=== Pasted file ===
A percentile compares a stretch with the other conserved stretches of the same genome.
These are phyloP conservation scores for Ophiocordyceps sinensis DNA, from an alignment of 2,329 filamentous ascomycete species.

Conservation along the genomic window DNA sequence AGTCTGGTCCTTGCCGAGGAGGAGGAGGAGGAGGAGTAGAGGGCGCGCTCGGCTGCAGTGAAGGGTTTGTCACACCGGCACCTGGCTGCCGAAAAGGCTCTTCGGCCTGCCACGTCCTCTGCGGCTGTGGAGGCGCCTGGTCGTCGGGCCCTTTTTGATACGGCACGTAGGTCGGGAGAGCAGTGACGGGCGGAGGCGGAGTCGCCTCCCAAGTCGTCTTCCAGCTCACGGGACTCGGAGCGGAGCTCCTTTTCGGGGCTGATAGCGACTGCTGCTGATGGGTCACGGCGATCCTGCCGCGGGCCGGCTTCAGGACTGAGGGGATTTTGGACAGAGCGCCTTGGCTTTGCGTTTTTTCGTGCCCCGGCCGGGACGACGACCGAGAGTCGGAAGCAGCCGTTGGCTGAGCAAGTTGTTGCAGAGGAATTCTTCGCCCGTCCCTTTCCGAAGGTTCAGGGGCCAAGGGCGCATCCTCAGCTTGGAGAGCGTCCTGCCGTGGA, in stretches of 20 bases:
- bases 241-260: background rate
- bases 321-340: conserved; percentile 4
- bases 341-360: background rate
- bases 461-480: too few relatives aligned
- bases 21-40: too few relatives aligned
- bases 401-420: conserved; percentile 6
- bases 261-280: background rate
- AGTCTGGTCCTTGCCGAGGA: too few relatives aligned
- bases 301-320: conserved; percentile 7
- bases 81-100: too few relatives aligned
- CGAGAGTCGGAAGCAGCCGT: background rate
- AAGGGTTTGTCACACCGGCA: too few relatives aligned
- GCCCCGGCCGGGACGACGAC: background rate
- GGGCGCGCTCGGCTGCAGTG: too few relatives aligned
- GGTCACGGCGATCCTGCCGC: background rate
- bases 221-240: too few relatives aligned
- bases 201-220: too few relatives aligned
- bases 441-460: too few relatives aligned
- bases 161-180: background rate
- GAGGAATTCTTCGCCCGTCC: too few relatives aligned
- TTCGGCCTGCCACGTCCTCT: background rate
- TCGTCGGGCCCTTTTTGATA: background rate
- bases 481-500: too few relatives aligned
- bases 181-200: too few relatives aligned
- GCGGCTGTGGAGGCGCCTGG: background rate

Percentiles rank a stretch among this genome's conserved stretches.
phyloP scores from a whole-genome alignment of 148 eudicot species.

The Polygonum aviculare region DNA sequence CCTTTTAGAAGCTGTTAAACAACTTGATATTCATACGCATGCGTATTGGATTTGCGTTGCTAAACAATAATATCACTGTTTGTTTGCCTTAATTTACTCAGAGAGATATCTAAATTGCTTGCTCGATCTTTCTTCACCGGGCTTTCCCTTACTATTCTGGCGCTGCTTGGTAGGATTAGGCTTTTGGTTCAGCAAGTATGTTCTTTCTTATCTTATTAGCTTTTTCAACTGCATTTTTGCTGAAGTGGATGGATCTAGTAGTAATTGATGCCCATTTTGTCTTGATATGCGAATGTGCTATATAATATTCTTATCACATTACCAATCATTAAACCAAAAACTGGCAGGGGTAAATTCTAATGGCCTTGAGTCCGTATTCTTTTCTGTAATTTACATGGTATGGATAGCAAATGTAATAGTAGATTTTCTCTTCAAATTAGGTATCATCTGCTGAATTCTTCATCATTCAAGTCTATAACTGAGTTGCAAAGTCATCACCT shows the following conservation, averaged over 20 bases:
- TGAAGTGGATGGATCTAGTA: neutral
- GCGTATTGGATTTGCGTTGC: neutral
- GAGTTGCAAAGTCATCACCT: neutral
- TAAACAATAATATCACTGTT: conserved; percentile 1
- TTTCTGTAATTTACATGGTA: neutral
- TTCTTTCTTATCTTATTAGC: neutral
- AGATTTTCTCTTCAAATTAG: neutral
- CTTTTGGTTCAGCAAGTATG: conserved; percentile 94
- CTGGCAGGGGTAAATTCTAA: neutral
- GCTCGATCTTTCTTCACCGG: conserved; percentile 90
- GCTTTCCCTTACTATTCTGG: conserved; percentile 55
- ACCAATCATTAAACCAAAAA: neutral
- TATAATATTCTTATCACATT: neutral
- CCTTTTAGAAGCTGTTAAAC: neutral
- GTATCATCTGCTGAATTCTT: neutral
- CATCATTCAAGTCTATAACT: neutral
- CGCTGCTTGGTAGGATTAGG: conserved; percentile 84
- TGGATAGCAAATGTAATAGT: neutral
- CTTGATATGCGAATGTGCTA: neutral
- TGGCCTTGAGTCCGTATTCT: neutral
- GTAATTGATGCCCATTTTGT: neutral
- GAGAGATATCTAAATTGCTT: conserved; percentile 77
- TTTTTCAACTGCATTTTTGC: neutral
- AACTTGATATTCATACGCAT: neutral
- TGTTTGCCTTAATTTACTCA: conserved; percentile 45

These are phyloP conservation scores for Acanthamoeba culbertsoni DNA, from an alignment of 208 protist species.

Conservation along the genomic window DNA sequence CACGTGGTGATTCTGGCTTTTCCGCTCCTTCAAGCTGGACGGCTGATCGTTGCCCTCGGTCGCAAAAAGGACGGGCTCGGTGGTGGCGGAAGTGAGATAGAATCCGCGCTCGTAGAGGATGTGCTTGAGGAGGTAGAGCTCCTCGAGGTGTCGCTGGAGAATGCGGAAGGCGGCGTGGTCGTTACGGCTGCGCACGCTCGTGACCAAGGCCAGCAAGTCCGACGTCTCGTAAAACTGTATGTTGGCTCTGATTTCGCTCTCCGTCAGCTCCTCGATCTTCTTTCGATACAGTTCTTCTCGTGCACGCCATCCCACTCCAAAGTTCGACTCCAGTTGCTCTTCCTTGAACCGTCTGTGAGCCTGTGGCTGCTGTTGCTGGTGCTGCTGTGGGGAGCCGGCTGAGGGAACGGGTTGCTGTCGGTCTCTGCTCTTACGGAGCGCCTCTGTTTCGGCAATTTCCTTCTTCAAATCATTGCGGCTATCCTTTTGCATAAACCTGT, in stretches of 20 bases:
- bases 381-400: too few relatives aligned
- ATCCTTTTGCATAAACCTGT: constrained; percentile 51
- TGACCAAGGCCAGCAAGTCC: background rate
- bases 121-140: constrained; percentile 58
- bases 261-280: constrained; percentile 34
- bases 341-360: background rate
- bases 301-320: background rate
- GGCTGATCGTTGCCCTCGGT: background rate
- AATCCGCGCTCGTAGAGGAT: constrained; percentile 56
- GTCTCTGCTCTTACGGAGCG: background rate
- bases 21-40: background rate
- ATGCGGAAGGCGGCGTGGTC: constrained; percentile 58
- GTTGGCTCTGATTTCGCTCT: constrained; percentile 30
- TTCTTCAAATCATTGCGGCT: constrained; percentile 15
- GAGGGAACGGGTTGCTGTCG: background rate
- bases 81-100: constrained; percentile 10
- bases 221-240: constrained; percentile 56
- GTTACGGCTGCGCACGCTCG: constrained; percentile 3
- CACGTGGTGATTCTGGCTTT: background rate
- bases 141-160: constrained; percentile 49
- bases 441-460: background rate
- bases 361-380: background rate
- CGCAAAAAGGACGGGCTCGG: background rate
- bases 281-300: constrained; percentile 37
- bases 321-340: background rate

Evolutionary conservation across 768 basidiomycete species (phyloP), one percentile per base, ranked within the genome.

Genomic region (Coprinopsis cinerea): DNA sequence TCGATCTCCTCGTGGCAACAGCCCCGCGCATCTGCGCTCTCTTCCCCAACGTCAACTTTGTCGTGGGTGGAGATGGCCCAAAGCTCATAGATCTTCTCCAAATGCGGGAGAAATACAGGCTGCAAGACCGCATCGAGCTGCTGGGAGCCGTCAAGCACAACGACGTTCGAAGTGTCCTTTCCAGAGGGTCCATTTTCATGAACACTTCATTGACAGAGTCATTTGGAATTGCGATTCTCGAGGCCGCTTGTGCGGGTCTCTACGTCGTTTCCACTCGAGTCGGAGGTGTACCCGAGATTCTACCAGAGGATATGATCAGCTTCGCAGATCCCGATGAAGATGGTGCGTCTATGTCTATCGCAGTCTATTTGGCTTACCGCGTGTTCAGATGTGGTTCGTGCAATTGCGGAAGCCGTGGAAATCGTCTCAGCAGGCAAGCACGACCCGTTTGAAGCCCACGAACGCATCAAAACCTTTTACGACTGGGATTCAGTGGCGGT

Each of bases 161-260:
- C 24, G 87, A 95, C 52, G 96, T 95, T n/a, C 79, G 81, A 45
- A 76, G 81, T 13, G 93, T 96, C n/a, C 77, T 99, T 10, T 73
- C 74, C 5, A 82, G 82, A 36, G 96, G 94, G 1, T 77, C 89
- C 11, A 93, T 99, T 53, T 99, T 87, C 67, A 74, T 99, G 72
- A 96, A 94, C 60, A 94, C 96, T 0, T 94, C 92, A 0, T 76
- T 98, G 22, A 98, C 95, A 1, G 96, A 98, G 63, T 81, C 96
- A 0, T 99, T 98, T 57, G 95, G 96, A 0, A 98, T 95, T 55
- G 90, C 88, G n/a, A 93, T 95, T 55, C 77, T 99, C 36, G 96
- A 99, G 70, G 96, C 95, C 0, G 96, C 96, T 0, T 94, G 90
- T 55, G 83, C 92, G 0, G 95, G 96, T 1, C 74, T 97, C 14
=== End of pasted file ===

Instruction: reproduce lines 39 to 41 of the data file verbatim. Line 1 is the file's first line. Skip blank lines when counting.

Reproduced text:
- CTTTTGGTTCAGCAAGTATG: conserved; percentile 94
- CTGGCAGGGGTAAATTCTAA: neutral
- GCTCGATCTTTCTTCACCGG: conserved; percentile 90